To be clear, the cracker broke the DRM and released a user-friendly app to remove it, so the ebook could be read in any epub reader/app or converted to Kindle or Sony formats. This negated the need to buy a Nook reader at all since the files worked in free ePub app anywhere.

                  And he achieved this alone, in less than 12 days, from Nov 30, 2009 to Dec 12. He even critiqued the “quality” of the DRM coding and sneered at their “competence”. It was a joke for quite a while in techie circles.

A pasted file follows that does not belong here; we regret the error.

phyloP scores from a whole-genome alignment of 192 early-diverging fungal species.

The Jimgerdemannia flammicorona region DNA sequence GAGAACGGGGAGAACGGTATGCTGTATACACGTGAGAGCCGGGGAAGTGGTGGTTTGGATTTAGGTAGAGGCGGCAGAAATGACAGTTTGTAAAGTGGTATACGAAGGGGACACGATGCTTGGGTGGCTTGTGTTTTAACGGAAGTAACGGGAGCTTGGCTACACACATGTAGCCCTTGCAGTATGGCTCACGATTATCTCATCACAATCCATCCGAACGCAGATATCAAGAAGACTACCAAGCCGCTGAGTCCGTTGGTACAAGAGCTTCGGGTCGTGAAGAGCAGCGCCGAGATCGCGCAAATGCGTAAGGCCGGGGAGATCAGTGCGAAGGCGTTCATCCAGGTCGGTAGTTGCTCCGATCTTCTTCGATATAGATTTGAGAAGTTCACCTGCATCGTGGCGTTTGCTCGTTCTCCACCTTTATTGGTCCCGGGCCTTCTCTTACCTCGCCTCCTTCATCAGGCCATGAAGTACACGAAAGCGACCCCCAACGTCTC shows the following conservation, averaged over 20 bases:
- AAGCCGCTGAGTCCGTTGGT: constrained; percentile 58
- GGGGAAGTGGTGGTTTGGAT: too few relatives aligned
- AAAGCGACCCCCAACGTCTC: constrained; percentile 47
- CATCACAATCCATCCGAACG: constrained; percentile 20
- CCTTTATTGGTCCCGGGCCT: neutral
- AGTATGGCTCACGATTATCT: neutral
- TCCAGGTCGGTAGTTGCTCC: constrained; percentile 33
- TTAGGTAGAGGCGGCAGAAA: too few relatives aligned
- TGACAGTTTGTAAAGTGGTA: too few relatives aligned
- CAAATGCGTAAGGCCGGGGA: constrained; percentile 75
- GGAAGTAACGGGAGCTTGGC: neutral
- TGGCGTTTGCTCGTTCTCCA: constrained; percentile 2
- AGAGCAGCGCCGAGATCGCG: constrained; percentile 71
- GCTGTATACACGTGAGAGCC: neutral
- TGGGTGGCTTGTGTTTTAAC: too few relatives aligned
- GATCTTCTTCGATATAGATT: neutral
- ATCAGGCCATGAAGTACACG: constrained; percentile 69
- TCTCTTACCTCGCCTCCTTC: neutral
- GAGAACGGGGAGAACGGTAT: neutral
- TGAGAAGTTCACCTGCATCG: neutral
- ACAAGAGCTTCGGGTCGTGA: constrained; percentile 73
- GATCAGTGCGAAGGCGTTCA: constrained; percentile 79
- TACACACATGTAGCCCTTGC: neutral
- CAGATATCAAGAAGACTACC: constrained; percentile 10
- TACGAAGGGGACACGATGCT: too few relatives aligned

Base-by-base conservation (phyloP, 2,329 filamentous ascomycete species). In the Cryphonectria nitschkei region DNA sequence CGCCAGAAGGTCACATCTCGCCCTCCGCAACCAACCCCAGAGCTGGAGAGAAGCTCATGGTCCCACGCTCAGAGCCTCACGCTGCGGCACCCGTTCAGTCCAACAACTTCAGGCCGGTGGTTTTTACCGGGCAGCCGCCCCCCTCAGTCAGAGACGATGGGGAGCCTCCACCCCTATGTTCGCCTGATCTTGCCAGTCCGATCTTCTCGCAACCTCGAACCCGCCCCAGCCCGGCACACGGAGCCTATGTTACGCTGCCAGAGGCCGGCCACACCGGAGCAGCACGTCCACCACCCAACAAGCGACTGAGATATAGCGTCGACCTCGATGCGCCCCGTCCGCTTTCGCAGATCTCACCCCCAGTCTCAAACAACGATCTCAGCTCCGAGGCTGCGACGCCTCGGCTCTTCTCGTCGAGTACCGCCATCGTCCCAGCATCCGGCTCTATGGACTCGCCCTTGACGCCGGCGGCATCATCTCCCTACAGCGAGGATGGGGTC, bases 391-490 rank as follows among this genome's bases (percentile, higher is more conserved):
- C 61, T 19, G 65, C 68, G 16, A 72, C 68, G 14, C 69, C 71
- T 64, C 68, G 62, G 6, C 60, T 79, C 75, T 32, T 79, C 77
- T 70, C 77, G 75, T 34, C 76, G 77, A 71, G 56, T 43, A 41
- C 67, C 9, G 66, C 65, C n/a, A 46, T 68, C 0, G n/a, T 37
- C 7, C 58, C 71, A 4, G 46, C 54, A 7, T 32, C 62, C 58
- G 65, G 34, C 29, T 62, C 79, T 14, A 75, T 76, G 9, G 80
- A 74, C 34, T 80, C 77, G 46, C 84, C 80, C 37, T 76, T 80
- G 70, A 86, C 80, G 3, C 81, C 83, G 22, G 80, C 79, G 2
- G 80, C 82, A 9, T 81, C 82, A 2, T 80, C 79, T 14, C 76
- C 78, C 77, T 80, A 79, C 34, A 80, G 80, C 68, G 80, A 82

That is still the record for fastest DRM crack. 🙂

                • The point of DRM is what the people deploying it say it is. They are the ones using the tool, and they define the reason they use the tool. It doesn’t matter what independent authors think.

                  The publishers don’t have any reason to accept the goals and objectives set for them by independent authors.